CONTACT: Jenna Grande
Washington—United States Ambassador to Brazil Todd Chapman appears to have violated the Hatch Act based on reports that he used his position to lobby Brazilian government officials for tariff agreements by arguing that they would benefit the re-election of President Trump, according to a complaint sent today to the Office of Special Counsel by Citizens for Responsibility and Ethics in Washington (CREW).
According to multiple public reports from Brazilian and U.S. media, Ambassador Chapman lobbied for a reduction on the country’s import tariffs on American ethanol by claiming that this policy change would benefit the government of Brazilian President Jair Bolsonaro by assisting President Trump’s re-election effort in America. Chapman is accused of violating the Hatch Act by using his official title and authority as the U.S. Ambassador to Brazil to influence and interfere with the results of the presidential election. Despite Chapman’s denials, there are numerous reports of his alleged misconduct that demand investigation.
“Yet again, a member of the Trump administration appears to have violated the important ethics laws against using official positions for politics,” said CREW Executive Director Noah Bookbinder. “Ambassador Chapman’s reported behavior jeopardizes our relationship with foreign leaders, puts the president’s political interest ahead of the public interest, and threatens to undermine our democracy by using the powers of government to keep current leaders in place.”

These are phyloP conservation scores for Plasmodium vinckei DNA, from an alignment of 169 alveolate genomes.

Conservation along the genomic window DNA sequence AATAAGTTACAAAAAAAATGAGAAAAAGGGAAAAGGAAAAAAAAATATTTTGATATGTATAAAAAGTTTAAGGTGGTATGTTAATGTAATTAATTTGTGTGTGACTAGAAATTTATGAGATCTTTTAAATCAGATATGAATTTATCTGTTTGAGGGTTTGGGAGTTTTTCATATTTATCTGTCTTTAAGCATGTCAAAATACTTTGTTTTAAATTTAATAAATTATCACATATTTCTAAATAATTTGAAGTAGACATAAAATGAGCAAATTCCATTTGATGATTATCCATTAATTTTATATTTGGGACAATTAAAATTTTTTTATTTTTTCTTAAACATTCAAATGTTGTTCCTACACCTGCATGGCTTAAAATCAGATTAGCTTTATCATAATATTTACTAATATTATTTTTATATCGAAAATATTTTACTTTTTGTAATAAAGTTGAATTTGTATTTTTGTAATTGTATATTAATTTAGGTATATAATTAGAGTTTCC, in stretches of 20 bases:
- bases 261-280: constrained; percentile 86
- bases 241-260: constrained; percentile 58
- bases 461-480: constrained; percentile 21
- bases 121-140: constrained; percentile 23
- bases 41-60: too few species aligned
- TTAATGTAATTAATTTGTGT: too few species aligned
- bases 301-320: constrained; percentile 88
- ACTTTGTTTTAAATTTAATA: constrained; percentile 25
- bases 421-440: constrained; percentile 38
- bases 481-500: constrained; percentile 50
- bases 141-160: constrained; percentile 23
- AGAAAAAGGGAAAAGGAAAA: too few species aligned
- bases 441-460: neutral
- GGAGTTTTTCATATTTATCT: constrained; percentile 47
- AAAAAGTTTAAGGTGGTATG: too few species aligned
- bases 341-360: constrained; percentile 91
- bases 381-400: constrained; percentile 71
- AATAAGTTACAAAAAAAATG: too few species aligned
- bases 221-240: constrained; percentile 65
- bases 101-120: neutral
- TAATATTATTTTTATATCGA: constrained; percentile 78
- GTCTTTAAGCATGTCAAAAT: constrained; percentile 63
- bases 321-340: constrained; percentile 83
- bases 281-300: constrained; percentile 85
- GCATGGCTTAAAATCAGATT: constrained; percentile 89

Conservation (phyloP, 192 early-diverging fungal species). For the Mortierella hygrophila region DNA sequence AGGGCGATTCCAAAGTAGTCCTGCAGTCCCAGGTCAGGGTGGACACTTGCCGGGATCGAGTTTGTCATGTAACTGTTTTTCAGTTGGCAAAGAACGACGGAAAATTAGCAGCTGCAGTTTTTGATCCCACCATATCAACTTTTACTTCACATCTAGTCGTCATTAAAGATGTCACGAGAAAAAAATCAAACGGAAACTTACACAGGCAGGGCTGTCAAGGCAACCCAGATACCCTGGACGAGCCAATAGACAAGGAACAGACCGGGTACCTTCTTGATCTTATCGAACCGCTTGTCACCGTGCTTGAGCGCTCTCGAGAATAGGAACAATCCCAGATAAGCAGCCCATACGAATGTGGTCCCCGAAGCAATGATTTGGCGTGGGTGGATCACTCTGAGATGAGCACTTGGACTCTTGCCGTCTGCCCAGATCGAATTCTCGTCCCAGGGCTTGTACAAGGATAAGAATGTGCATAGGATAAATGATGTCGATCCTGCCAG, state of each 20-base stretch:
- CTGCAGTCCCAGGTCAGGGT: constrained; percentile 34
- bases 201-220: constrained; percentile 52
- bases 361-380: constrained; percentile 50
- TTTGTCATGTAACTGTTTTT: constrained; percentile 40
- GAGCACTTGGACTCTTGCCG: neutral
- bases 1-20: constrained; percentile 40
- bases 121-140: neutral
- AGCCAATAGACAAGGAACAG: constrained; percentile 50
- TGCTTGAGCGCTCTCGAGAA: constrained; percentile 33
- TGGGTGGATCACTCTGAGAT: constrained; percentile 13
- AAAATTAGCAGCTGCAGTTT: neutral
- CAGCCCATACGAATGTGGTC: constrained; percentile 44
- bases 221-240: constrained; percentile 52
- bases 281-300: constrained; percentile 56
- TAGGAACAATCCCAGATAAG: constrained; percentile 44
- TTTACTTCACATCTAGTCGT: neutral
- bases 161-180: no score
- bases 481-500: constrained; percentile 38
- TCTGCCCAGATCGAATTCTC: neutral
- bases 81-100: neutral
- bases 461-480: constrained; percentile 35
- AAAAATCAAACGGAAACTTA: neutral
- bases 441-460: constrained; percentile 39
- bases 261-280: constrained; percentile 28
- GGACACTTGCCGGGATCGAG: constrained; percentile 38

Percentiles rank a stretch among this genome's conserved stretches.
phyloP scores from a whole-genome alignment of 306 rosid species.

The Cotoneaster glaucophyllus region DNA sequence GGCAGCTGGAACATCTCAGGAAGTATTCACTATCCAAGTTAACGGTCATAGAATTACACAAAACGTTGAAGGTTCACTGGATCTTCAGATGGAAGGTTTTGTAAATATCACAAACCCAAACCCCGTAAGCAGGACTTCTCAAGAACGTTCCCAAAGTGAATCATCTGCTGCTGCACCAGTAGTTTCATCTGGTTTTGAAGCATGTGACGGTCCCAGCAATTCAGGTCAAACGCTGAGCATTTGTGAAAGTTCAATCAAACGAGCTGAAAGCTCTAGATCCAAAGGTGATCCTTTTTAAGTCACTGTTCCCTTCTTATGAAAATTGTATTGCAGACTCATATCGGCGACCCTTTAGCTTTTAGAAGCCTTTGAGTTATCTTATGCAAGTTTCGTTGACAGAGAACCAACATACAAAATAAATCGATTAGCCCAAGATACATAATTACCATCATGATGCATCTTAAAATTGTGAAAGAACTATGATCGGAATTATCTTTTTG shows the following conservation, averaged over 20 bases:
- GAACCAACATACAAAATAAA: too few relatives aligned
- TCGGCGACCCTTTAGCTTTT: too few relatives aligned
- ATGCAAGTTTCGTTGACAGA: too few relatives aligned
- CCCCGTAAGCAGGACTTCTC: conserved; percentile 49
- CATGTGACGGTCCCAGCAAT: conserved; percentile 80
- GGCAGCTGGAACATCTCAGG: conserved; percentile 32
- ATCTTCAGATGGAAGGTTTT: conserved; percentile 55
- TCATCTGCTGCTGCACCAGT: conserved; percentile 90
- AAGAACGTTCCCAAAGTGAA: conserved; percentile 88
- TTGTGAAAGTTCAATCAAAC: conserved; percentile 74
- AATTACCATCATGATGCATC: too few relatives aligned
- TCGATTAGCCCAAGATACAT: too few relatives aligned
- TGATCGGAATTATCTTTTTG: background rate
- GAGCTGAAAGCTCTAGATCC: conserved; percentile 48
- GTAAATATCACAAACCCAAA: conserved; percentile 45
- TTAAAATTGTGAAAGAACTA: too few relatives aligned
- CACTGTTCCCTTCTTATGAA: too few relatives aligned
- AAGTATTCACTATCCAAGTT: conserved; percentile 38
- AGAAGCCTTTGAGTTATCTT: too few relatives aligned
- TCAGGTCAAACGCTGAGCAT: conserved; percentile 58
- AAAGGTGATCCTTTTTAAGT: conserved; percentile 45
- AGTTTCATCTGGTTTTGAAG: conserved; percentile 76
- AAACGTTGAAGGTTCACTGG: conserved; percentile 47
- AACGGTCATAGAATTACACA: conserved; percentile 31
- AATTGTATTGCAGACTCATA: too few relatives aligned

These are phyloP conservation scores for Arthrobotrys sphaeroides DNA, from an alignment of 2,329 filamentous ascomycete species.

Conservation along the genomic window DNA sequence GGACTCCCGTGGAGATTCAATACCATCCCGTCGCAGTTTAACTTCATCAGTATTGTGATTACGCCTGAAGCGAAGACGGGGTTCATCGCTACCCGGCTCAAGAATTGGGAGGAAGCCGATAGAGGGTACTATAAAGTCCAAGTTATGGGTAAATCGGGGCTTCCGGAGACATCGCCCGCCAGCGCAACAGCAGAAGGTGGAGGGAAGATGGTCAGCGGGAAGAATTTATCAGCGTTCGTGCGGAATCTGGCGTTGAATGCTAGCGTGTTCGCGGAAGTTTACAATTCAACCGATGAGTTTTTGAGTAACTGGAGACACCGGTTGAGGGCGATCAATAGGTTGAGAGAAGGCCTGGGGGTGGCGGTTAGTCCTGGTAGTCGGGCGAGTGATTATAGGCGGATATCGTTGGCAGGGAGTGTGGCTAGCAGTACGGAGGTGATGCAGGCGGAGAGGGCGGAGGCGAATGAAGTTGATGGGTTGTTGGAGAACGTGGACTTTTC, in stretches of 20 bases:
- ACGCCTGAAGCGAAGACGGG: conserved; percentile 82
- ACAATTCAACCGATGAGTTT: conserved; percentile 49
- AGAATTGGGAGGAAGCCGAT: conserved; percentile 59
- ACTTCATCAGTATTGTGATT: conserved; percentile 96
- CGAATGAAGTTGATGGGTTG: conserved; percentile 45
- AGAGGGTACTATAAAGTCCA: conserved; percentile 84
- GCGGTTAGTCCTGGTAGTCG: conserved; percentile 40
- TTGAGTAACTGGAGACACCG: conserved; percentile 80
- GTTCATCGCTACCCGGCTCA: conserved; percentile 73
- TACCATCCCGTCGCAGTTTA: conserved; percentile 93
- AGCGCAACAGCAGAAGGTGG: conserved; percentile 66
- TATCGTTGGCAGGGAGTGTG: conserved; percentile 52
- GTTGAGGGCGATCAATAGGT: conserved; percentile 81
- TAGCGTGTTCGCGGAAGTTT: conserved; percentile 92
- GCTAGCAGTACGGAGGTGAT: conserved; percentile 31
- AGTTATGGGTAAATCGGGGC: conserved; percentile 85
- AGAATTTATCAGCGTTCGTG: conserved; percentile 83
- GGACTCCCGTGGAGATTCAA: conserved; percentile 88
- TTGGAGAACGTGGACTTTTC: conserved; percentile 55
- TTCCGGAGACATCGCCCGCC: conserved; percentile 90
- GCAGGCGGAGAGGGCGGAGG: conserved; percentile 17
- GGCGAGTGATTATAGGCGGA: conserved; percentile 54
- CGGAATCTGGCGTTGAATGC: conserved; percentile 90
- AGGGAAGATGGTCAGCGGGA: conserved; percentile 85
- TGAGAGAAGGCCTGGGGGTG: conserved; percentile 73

The Hatch Act prohibits executive branch employees from “us[ing their] official authority or influence for the purpose of interfering with or affecting the result of an election.” “Political activity” is defined as “an activity directed toward the success or failure of a political party, candidate for partisan political office, or partisan political group.”
“Ambassador Chapman’s alleged conduct should not be taken lightly. OSC should act swiftly to investigate reports of Chapman’s solicitation of foreign assistance to benefit the President’s electoral fortunes,” said Bookbinder.
Throughout this presidency, CREW’s complaints have led to an unprecedented number of Trump administration officials being reprimanded for Hatch Act violations, including Dan Scavino, Nikki Haley, Stephanie Grisham, Raj Shah, Jessica Ditto, Madeleine Westerhout, Helen Aguirre Ferre, Alyssa Farah, Jacob Wood, Kellyanne Conway and Lynne Patton. Following CREW’s complaints against Kellyanne Conway, OSC took the unprecedented step of recommending Conway be removed from federal service in a scathing report detailing her numerous ethics violations.